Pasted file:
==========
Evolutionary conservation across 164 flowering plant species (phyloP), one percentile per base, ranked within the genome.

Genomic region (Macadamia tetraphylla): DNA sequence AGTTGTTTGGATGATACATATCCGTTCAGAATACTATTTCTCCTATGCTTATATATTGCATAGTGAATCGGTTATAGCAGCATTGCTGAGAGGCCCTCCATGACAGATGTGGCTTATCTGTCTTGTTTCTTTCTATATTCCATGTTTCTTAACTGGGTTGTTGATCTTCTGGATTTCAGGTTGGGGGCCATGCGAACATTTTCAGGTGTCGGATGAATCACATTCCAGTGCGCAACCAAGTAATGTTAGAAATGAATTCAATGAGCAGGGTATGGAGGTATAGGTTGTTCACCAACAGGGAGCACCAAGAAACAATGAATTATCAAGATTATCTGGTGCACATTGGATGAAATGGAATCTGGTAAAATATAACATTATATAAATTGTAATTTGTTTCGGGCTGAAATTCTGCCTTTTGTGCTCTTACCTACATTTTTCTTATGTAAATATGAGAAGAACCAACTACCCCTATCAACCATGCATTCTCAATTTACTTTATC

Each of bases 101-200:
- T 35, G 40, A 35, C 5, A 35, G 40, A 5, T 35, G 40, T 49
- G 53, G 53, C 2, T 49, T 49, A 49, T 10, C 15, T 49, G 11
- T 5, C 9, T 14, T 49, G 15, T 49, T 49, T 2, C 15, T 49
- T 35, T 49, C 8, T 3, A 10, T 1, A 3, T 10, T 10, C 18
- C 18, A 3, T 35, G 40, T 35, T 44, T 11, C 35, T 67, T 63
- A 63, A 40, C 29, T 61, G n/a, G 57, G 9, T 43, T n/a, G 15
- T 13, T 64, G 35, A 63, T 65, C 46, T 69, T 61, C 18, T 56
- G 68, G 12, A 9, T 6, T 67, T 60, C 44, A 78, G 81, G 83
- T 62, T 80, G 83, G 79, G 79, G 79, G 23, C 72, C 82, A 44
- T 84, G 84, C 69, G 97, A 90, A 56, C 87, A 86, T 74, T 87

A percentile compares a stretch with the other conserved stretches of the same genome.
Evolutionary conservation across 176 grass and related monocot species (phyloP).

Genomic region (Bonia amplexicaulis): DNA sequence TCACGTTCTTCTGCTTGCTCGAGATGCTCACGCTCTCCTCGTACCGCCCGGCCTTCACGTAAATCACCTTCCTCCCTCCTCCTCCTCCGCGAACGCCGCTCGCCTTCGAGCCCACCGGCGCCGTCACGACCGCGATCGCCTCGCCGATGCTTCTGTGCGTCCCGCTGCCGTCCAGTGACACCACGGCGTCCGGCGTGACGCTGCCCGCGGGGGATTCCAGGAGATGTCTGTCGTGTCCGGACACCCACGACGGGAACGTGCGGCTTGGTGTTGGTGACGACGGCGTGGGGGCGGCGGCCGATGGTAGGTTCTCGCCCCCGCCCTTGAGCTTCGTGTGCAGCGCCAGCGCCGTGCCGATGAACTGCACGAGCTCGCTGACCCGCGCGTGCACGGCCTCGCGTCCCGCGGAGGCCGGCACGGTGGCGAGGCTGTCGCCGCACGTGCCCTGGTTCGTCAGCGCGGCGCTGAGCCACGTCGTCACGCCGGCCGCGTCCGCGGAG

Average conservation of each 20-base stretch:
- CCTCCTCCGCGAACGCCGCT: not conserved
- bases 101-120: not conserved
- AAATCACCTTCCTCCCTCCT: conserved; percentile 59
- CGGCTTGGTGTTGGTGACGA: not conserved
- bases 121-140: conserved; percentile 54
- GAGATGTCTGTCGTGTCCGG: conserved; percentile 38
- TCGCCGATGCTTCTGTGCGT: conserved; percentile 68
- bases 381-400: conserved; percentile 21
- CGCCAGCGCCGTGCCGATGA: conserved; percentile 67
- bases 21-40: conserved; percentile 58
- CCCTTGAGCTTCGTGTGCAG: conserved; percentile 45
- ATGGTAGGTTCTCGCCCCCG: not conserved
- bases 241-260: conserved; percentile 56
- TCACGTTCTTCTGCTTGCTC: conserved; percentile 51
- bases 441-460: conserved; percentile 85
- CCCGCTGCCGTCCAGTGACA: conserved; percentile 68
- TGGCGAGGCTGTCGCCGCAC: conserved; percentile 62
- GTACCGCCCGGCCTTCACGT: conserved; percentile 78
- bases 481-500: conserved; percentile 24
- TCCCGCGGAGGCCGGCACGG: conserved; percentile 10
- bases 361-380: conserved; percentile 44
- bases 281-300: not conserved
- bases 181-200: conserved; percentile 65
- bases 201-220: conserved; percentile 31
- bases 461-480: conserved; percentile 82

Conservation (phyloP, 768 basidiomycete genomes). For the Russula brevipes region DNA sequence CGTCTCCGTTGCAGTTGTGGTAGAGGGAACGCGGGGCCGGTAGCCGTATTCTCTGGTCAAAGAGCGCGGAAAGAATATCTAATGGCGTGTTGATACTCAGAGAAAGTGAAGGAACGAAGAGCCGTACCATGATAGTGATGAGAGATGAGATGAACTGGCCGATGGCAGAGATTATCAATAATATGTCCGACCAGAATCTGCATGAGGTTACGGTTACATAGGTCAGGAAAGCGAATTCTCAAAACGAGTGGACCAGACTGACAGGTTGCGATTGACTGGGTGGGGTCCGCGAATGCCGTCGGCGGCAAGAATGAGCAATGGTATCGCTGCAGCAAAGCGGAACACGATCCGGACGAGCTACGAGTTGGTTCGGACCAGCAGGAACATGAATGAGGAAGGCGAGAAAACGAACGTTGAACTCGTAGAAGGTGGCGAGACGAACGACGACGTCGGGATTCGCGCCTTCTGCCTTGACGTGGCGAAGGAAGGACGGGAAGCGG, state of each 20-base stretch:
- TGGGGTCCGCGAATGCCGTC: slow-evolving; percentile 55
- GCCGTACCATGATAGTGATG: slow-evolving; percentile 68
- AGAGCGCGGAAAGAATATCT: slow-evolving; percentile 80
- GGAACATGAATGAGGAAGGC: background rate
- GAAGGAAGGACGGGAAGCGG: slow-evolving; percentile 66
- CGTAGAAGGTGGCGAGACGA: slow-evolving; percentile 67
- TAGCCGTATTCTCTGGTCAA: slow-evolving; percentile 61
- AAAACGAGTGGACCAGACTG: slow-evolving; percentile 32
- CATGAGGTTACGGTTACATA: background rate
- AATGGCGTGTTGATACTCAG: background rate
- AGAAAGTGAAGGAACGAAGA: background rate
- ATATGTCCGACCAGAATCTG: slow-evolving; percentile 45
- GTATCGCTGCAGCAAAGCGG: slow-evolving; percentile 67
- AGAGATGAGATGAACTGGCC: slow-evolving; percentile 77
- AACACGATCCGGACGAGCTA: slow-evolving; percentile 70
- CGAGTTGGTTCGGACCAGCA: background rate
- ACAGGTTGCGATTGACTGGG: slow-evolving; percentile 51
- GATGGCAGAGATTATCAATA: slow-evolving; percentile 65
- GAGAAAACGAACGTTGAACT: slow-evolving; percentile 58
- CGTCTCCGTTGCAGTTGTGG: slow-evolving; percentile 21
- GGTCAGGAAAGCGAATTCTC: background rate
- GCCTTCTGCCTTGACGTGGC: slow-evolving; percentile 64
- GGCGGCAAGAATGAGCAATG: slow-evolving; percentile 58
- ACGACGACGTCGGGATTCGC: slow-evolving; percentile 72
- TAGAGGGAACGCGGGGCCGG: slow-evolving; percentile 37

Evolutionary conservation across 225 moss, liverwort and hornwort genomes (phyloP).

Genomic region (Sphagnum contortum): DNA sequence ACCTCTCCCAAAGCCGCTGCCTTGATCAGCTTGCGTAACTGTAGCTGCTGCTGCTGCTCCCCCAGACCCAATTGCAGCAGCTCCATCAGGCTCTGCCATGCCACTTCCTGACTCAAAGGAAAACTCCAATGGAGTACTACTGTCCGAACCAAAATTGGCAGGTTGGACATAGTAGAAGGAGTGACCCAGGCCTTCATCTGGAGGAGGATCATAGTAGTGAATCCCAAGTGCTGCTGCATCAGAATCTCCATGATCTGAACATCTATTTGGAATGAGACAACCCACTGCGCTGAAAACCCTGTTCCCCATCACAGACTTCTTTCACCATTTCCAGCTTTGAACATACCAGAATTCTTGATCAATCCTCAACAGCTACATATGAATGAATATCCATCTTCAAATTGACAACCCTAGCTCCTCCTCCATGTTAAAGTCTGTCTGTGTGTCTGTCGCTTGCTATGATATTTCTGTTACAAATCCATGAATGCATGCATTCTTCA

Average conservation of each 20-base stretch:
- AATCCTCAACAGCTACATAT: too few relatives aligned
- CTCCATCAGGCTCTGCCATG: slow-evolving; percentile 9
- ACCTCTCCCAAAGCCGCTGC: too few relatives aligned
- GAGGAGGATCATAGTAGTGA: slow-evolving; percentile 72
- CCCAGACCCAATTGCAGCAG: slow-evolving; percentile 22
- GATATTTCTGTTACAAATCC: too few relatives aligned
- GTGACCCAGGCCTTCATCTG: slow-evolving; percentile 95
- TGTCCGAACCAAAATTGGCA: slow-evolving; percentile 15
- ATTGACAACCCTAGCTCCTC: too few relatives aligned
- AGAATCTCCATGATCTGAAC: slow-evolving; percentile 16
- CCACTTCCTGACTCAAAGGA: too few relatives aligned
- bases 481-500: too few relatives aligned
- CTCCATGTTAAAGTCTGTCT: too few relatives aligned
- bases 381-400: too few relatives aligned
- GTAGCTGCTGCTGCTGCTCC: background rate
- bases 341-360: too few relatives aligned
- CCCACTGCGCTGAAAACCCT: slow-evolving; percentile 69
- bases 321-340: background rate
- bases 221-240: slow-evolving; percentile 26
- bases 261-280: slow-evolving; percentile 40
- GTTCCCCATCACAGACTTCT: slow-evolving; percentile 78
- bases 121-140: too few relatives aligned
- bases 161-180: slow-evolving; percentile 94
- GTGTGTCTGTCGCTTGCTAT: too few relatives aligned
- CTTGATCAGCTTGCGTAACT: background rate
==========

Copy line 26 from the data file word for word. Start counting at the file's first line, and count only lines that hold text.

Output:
- CGCCAGCGCCGTGCCGATGA: conserved; percentile 67